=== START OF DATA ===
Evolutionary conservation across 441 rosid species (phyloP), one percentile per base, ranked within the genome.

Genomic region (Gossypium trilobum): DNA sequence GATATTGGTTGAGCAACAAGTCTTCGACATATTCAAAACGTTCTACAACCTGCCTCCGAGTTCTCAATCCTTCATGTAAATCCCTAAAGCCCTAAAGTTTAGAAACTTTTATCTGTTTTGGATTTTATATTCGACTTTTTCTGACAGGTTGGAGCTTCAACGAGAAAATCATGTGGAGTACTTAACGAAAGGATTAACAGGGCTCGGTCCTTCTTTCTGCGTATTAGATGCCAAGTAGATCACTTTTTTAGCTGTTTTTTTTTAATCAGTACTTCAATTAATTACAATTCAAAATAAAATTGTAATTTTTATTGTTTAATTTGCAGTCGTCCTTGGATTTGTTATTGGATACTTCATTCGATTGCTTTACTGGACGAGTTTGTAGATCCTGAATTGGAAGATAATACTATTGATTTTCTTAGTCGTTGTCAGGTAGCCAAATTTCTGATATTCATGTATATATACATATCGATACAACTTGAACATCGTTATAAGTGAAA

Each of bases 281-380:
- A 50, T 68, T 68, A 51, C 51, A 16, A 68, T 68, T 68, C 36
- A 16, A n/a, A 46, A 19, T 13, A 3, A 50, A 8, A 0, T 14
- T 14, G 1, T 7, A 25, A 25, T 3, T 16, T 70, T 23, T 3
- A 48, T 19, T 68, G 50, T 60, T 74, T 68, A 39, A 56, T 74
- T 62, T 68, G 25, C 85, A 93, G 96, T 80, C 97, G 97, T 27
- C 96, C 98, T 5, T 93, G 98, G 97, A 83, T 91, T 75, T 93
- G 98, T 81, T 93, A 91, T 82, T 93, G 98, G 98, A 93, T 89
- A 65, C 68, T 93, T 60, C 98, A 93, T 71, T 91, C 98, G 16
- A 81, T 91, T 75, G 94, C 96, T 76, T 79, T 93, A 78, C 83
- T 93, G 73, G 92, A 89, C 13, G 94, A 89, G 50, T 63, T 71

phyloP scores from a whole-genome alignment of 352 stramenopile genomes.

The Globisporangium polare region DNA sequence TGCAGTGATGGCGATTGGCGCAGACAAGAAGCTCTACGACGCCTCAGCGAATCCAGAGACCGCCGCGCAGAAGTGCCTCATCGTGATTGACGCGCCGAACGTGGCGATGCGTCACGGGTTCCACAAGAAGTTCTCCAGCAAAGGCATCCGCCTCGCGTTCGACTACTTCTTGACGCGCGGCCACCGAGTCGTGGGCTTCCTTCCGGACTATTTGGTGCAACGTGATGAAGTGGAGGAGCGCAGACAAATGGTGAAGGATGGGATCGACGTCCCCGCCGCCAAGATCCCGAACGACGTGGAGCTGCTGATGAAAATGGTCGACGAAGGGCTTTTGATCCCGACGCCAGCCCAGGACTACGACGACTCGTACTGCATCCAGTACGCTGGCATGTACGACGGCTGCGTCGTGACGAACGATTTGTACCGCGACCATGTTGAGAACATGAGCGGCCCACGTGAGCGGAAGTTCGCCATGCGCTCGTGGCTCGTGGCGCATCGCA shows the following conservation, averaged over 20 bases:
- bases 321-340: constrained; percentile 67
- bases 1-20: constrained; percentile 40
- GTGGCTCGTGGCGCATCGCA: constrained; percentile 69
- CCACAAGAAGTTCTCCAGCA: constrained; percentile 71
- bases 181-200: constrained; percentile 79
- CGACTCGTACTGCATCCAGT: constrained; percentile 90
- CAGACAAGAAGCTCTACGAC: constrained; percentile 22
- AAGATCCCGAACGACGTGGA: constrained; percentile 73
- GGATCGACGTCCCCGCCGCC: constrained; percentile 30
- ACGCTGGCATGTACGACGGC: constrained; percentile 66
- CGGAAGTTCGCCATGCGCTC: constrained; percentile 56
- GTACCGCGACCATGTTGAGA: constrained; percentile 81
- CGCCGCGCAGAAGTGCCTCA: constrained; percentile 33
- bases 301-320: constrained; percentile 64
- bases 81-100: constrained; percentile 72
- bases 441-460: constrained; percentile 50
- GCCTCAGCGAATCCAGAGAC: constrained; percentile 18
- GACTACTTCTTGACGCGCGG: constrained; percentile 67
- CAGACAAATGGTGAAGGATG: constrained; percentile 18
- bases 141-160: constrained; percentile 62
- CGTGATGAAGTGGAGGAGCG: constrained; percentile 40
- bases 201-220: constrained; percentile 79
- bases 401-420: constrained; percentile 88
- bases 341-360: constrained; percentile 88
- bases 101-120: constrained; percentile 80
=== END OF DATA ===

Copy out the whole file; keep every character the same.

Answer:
Evolutionary conservation across 441 rosid species (phyloP), one percentile per base, ranked within the genome.

Genomic region (Gossypium trilobum): DNA sequence GATATTGGTTGAGCAACAAGTCTTCGACATATTCAAAACGTTCTACAACCTGCCTCCGAGTTCTCAATCCTTCATGTAAATCCCTAAAGCCCTAAAGTTTAGAAACTTTTATCTGTTTTGGATTTTATATTCGACTTTTTCTGACAGGTTGGAGCTTCAACGAGAAAATCATGTGGAGTACTTAACGAAAGGATTAACAGGGCTCGGTCCTTCTTTCTGCGTATTAGATGCCAAGTAGATCACTTTTTTAGCTGTTTTTTTTTAATCAGTACTTCAATTAATTACAATTCAAAATAAAATTGTAATTTTTATTGTTTAATTTGCAGTCGTCCTTGGATTTGTTATTGGATACTTCATTCGATTGCTTTACTGGACGAGTTTGTAGATCCTGAATTGGAAGATAATACTATTGATTTTCTTAGTCGTTGTCAGGTAGCCAAATTTCTGATATTCATGTATATATACATATCGATACAACTTGAACATCGTTATAAGTGAAA

Each of bases 281-380:
- A 50, T 68, T 68, A 51, C 51, A 16, A 68, T 68, T 68, C 36
- A 16, A n/a, A 46, A 19, T 13, A 3, A 50, A 8, A 0, T 14
- T 14, G 1, T 7, A 25, A 25, T 3, T 16, T 70, T 23, T 3
- A 48, T 19, T 68, G 50, T 60, T 74, T 68, A 39, A 56, T 74
- T 62, T 68, G 25, C 85, A 93, G 96, T 80, C 97, G 97, T 27
- C 96, C 98, T 5, T 93, G 98, G 97, A 83, T 91, T 75, T 93
- G 98, T 81, T 93, A 91, T 82, T 93, G 98, G 98, A 93, T 89
- A 65, C 68, T 93, T 60, C 98, A 93, T 71, T 91, C 98, G 16
- A 81, T 91, T 75, G 94, C 96, T 76, T 79, T 93, A 78, C 83
- T 93, G 73, G 92, A 89, C 13, G 94, A 89, G 50, T 63, T 71

phyloP scores from a whole-genome alignment of 352 stramenopile genomes.

The Globisporangium polare region DNA sequence TGCAGTGATGGCGATTGGCGCAGACAAGAAGCTCTACGACGCCTCAGCGAATCCAGAGACCGCCGCGCAGAAGTGCCTCATCGTGATTGACGCGCCGAACGTGGCGATGCGTCACGGGTTCCACAAGAAGTTCTCCAGCAAAGGCATCCGCCTCGCGTTCGACTACTTCTTGACGCGCGGCCACCGAGTCGTGGGCTTCCTTCCGGACTATTTGGTGCAACGTGATGAAGTGGAGGAGCGCAGACAAATGGTGAAGGATGGGATCGACGTCCCCGCCGCCAAGATCCCGAACGACGTGGAGCTGCTGATGAAAATGGTCGACGAAGGGCTTTTGATCCCGACGCCAGCCCAGGACTACGACGACTCGTACTGCATCCAGTACGCTGGCATGTACGACGGCTGCGTCGTGACGAACGATTTGTACCGCGACCATGTTGAGAACATGAGCGGCCCACGTGAGCGGAAGTTCGCCATGCGCTCGTGGCTCGTGGCGCATCGCA shows the following conservation, averaged over 20 bases:
- bases 321-340: constrained; percentile 67
- bases 1-20: constrained; percentile 40
- GTGGCTCGTGGCGCATCGCA: constrained; percentile 69
- CCACAAGAAGTTCTCCAGCA: constrained; percentile 71
- bases 181-200: constrained; percentile 79
- CGACTCGTACTGCATCCAGT: constrained; percentile 90
- CAGACAAGAAGCTCTACGAC: constrained; percentile 22
- AAGATCCCGAACGACGTGGA: constrained; percentile 73
- GGATCGACGTCCCCGCCGCC: constrained; percentile 30
- ACGCTGGCATGTACGACGGC: constrained; percentile 66
- CGGAAGTTCGCCATGCGCTC: constrained; percentile 56
- GTACCGCGACCATGTTGAGA: constrained; percentile 81
- CGCCGCGCAGAAGTGCCTCA: constrained; percentile 33
- bases 301-320: constrained; percentile 64
- bases 81-100: constrained; percentile 72
- bases 441-460: constrained; percentile 50
- GCCTCAGCGAATCCAGAGAC: constrained; percentile 18
- GACTACTTCTTGACGCGCGG: constrained; percentile 67
- CAGACAAATGGTGAAGGATG: constrained; percentile 18
- bases 141-160: constrained; percentile 62
- CGTGATGAAGTGGAGGAGCG: constrained; percentile 40
- bases 201-220: constrained; percentile 79
- bases 401-420: constrained; percentile 88
- bases 341-360: constrained; percentile 88
- bases 101-120: constrained; percentile 80